Romance scammers (catfishers) prey on people’s emotions and desires for companionship. To identify targets, perpetrators frequently create fake profiles on dating sites and social media platforms and use chat rooms and other forums and websites.
The perpetrators of this cybercrime use deception and manipulation to gain the trust of their victims. During these con games, the perpetrator claims to have fallen in love with the victim and continues to show her affection through declarations of love or other overt acts (such as writing love letters, poems, and songs) or small gifts. Following establishing rapport and trust with the target, the perpetrator attempts to persuade the target to provide money, goods, or other services.
A popular story used in a romance scam is that the perpetrator has an emergency requiring the victim to send money (e.g., unexpected hospitalization or other health-related emergencies). The perpetrator may also ask for money to travel, assist with unpaid bills, buy or rent a house or apartment, etc. Alternatively, the perpetrator may ask for money to pay for a wedding or engagement. If the victim gives the perpetrator money, the victim may not hear from him or her again or may receive additional money requests.
In one case in France, a criminal gang used dating sites to find potential victims, taking advantage of the victims’ loneliness and gullibility. The criminals created fictitious relationships with their victims. After gaining a victim’s trust, they asked for assistance, including money, to resolve a situation. A request for assistance in getting a suitcase full of cash out of another country was made in one case. Offenders usually vanished after receiving the money and did not contact their victims again. In another case, the scammers met with their victims to extract additional funds (thereby committing a romance scam online and in person).
The goal of a romance scam is to entice someone into a relationship (albeit a fake one, unbeknown to the target). A perpetrator can pretend to have a similar background and experiences as the targets. This information is frequently available online in the target’s dating profiles, social media accounts, and other personal information sites. The perpetrator uses a fake image, usually an attractive image obtained without authorization from a website, platform, or app that resonates with his or her target. The target determines the type of profile that is encountered.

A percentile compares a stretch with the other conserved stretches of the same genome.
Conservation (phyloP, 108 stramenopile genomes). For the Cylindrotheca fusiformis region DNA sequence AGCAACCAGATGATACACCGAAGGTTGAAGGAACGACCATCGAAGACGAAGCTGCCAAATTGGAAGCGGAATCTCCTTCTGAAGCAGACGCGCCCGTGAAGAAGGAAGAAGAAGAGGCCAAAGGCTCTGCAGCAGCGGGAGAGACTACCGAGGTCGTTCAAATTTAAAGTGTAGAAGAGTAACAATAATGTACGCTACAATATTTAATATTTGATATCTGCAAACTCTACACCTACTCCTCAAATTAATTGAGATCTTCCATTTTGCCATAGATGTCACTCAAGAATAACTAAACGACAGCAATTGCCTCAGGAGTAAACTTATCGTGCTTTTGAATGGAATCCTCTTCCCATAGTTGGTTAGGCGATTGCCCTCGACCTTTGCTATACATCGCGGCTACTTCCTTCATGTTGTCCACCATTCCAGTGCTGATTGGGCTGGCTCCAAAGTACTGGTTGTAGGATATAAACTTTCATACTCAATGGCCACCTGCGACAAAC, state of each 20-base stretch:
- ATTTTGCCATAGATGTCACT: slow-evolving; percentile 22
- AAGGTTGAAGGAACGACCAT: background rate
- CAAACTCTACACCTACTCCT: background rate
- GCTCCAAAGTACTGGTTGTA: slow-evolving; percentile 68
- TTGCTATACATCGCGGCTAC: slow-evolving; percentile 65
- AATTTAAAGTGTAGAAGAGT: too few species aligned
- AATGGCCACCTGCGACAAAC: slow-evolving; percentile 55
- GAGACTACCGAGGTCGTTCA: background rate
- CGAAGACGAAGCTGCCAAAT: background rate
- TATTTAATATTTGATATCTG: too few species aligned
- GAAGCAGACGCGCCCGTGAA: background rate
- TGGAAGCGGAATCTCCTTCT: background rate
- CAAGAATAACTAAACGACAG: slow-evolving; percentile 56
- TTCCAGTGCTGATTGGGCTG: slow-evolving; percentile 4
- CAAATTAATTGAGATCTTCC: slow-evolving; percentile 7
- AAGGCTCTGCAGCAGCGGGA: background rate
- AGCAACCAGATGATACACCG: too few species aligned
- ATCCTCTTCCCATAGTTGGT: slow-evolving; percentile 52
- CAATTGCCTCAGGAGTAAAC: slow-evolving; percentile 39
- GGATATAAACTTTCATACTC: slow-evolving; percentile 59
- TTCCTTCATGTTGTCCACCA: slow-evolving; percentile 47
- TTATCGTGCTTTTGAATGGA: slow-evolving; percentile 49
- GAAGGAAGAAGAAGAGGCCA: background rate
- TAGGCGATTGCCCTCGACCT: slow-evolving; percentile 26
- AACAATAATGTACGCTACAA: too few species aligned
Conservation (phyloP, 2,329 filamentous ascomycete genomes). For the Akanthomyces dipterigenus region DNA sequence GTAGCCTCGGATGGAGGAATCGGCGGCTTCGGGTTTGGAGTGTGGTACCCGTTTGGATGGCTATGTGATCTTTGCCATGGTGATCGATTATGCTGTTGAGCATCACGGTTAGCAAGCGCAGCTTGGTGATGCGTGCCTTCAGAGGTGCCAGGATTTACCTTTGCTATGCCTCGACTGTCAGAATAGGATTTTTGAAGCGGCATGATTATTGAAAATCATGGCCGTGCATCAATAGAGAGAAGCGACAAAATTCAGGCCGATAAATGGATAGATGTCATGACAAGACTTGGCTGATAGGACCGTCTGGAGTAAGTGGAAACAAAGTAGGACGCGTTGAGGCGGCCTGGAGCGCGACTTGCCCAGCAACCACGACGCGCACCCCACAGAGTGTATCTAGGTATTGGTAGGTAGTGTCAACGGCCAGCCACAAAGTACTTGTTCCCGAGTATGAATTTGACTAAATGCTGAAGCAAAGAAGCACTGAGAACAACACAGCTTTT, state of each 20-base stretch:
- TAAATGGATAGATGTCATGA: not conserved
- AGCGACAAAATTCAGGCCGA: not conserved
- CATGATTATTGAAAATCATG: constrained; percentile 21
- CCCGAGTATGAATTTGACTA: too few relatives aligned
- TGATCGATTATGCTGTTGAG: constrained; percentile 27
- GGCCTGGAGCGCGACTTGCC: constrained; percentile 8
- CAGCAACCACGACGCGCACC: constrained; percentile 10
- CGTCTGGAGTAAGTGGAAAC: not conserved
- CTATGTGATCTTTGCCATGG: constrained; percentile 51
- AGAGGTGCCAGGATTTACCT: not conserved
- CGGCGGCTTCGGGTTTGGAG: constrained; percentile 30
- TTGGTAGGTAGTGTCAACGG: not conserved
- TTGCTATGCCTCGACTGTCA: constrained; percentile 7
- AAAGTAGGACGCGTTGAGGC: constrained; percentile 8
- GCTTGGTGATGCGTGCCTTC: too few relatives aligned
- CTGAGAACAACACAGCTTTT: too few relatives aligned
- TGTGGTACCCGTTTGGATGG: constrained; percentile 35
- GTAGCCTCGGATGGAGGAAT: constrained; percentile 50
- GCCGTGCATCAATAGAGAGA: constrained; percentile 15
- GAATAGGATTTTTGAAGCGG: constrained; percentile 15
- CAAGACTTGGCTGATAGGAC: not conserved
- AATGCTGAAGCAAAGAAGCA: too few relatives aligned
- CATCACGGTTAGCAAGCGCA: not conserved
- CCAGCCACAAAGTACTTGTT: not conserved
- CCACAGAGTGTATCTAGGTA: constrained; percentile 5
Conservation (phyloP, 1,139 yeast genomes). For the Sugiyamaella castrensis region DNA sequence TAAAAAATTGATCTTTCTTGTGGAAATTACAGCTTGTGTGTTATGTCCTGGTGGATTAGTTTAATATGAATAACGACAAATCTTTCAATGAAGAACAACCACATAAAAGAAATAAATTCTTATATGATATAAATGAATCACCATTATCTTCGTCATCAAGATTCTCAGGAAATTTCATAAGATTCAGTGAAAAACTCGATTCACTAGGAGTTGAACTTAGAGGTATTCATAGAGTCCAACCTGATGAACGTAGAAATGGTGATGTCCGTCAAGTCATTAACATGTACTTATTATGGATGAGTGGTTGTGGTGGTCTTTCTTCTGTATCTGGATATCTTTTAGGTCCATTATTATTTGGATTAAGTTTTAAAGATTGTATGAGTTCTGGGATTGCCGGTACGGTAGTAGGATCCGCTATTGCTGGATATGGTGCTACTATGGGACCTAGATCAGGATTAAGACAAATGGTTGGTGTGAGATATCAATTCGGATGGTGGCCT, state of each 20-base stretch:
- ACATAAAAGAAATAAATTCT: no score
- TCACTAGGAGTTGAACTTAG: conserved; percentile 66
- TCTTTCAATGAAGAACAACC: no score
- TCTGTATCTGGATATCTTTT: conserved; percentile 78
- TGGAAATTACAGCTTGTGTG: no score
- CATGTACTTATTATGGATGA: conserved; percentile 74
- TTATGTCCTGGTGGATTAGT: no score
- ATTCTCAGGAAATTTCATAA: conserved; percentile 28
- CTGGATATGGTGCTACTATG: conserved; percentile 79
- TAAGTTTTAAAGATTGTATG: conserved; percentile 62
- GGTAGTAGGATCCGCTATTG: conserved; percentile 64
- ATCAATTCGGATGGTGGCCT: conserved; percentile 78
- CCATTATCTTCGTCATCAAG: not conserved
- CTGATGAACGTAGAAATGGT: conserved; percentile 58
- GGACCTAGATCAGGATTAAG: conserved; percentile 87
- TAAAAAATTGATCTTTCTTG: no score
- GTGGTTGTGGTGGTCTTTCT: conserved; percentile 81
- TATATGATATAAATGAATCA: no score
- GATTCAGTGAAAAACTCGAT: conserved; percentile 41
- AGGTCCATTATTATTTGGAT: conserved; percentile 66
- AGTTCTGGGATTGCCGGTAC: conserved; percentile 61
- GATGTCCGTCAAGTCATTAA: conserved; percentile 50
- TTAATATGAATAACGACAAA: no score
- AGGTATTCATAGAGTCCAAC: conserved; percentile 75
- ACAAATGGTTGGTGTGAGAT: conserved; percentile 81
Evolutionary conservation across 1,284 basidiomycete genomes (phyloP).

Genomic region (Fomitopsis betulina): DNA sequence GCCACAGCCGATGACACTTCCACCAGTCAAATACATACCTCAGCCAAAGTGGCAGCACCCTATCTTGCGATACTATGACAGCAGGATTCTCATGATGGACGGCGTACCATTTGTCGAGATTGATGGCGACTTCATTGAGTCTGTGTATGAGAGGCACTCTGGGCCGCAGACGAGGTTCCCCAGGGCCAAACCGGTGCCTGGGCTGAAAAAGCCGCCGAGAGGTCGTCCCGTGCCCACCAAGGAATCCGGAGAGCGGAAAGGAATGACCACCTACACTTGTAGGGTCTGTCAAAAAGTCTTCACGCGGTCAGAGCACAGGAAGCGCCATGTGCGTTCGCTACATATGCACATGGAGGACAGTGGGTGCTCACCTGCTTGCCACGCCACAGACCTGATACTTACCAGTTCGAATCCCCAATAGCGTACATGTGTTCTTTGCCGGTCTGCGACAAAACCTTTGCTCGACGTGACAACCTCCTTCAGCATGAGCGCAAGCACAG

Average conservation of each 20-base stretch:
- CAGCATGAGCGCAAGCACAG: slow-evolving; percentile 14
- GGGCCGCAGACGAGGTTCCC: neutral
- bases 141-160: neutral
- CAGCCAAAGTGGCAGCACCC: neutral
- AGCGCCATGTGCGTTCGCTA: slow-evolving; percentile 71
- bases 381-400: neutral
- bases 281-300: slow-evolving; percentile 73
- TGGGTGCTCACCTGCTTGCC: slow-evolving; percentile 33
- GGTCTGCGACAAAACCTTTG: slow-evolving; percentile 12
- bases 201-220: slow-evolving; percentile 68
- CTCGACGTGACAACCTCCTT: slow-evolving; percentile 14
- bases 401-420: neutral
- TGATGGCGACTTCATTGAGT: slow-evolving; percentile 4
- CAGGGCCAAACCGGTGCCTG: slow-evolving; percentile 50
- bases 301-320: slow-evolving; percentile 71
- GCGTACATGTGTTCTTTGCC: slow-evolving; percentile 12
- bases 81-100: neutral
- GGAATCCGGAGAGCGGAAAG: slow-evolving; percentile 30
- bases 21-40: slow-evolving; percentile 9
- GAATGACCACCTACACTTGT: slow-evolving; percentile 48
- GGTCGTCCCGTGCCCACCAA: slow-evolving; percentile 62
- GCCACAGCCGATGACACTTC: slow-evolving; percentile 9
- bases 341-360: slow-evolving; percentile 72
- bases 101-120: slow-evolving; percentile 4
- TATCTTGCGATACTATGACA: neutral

Some perpetrators who target retirees, for example, create profiles of people who are similar in age, are retired, and/or have recently been widowed. Perpetrators’ fake profiles frequently include employment, which would explain significant gaps in communication with the target or the ability to travel. People posing as military personnel, for example, have created fake profiles on dating websites. The perpetrators pretended to be male members of the United States military in one romance scam that targeted women over 50 on online dating sites. Perpetrators open bank accounts in various names to receive funds sent by their targets and/or obtain money orders from targets, which are then distributed to other conspirators in the perpetrators’ country.
These scammers can manipulate their victims into willingly or unwittingly aiding and abetting criminal activity. As a result, their targets may engage in money laundering, deliver controlled drugs and/or other illegal goods, and defraud others of money or goods, whether knowingly or unknowingly. Mules are the term for these people. Mules may be motivated to engage in illegal activity by fear, love, or the prospect of financial reward. Mules are used in various crimes and cybercrimes, including money laundering and online fraud.
Money mules may be wilfully recruited and/or solicited online to help criminals launder money by opening a bank account and receiving money from others, which is then forwarded to the criminals in a variety of ways (through wire transfers, by purchasing prepaid cards, and mailing those cards, through online payment platforms, etc.). Other money mules may be duped into opening bank accounts to receive or transfer funds from a criminal impersonating a romantic interest for what they believe to be a legitimate purpose, or they may be duped into using their bank account to receive and transfer funds from a criminal impersonating a romantic interest (or legitimate employer).
The signs of romance scam
- Someone you met online recently expresses strong feelings for you and requests a private chat.
- Their messages are frequently illegible and ambiguous.
- Their online profile contradicts what they say to you.
- They might ask you to send them personal photos or videos.
- First and foremost, they earn your trust. Then they demand money, gifts, or your bank account or credit card information.
- They may try to blackmail you if you do not send the money. They will ask for more if you send it.
What can you do?
- Use extreme caution when sharing personal information on social media and dating sites.
- Always think about the dangers. Scammers can be found on even the most reputable websites.
- Slow down and ask lots of questions. Check the person’s photo and profile to see if the content has already been used.
- Keep an eye out for mistakes in spelling and grammar, inconsistencies in their stories, and excuses like their camera not working.
- Don’t give out any information that could be used to blackmail you.
- If you agree to meet in person, let your family and friends know where you’ll be.
- Be wary of requests for money. Never send money or give out personal information, including credit card numbers, online account numbers, or copies of personal documents.
- Sending them money in advance is not a good idea. Money laundering is a criminal offense, so don’t transfer money for someone else.